Location: Seekonk, Massachusetts
People are funny, fickle creatures. After ten years of working in retail and two years of navigating the judicial underbelly as a court stenographer, I can safely say I’ve encountered an eclectic sampling of what the human race has to offer. Sometimes I’m unexpectedly pleasantly surprised, but more often than not I experience a walking depiction of the Seven Deadly Sins that would leave Dante blushing. In an effort to combat what seems like a growing trend, I’ve always tried to make a conscious effort to be a beacon of positivity in an increasingly cruel world; but it gets harder every year as I fall on hard times, lose another friendship, or get informed of the premature death of a loved one. When I finally pulled the trigger and booked this trip, I had had enough. I was burnt out from the rat race, the constant struggle to find peace of mind, and I wanted out. Traveling solo seemed like a great way to collect my thoughts and redirect my energy. In the beginning, I decided I would only tell my closest friends about my plans, and I would spring it on everyone else after I changed my name, burned my money, and got lost in the Alaskan wilderness…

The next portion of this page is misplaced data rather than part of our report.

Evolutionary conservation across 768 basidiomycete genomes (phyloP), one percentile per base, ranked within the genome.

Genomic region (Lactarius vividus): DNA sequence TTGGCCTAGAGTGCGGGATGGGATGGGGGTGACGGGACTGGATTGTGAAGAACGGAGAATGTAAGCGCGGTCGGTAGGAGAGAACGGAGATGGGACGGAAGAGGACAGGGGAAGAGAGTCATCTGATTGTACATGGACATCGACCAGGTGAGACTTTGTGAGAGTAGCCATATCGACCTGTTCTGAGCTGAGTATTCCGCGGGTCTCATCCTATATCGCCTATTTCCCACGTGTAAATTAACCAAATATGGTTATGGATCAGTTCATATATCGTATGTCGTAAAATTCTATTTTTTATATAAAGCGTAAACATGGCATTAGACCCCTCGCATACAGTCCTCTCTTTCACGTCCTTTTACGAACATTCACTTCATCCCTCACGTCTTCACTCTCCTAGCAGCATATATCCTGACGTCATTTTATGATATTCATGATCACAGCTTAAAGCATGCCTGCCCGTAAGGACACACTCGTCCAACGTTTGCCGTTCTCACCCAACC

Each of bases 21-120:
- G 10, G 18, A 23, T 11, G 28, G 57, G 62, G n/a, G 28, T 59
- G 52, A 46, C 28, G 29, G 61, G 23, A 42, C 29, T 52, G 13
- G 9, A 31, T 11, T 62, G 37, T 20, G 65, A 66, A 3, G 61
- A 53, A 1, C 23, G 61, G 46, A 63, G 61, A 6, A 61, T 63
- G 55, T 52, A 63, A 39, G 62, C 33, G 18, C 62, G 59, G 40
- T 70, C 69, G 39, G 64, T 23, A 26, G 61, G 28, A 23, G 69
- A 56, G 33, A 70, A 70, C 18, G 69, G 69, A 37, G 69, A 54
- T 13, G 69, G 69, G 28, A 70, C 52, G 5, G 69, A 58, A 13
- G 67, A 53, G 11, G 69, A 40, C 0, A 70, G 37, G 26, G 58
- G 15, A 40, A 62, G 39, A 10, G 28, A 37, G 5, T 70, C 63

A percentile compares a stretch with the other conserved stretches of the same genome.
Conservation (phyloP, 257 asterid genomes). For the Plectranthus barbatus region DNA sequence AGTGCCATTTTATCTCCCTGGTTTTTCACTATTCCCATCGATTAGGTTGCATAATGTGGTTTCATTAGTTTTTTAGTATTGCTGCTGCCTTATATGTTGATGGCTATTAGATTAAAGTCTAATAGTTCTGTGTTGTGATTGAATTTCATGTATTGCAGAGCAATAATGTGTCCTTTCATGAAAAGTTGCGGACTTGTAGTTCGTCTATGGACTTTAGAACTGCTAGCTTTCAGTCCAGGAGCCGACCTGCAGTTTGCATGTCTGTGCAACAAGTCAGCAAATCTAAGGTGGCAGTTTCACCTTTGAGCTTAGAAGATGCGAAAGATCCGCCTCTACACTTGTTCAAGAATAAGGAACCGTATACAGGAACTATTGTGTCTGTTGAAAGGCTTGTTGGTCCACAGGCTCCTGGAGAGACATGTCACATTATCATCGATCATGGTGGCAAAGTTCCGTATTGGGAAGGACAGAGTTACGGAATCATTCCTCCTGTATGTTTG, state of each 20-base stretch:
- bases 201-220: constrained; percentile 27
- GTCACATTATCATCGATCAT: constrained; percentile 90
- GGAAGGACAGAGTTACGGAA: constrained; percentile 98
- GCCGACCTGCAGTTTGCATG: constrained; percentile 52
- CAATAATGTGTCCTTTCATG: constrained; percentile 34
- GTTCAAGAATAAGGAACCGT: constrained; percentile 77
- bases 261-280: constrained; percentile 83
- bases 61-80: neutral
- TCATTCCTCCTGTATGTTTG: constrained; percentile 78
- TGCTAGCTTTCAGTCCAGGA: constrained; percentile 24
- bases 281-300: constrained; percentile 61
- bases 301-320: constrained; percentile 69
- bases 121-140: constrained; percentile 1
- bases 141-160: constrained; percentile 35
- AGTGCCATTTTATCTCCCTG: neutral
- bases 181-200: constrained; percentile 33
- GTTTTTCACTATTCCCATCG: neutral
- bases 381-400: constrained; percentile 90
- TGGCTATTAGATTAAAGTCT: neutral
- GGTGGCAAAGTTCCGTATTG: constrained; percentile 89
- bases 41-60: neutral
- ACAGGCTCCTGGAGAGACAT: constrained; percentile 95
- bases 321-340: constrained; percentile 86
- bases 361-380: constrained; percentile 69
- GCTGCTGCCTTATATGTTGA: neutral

Randy Pausch, in his amazing Last Lecture, said it best: “Wait long enough and people will surprise and impress. When you’re pissed off at someone and you’re angry at them, you just haven’t given them enough time. Just give them a little more time, and they almost always will impress you.” As my departure date drew closer, and my time in this country shorter, everyone I wanted to spend some time away from suddenly became everyone I didn’t have enough time to spend with. My anxieties about whether I made the right decision were quelled with an outpouring of love and support from my friends and family. Their excitement for me helped push me when my own excitement waned and doubt crept in, and I can’t thank them enough.
As I write this on the day of my departure, I still can’t wait to get away from it all for a while; but now I also can’t wait to come home again.
“Leaving home is a kind of forgiveness, and when you get among strangers, you’re amazed at how decent they seem. Nobody smirks at you or gossips about you, nobody resents your successes or relishes your defeats. You get to start over, a sort of redemption.” – Garrison Keillor, Leaving Home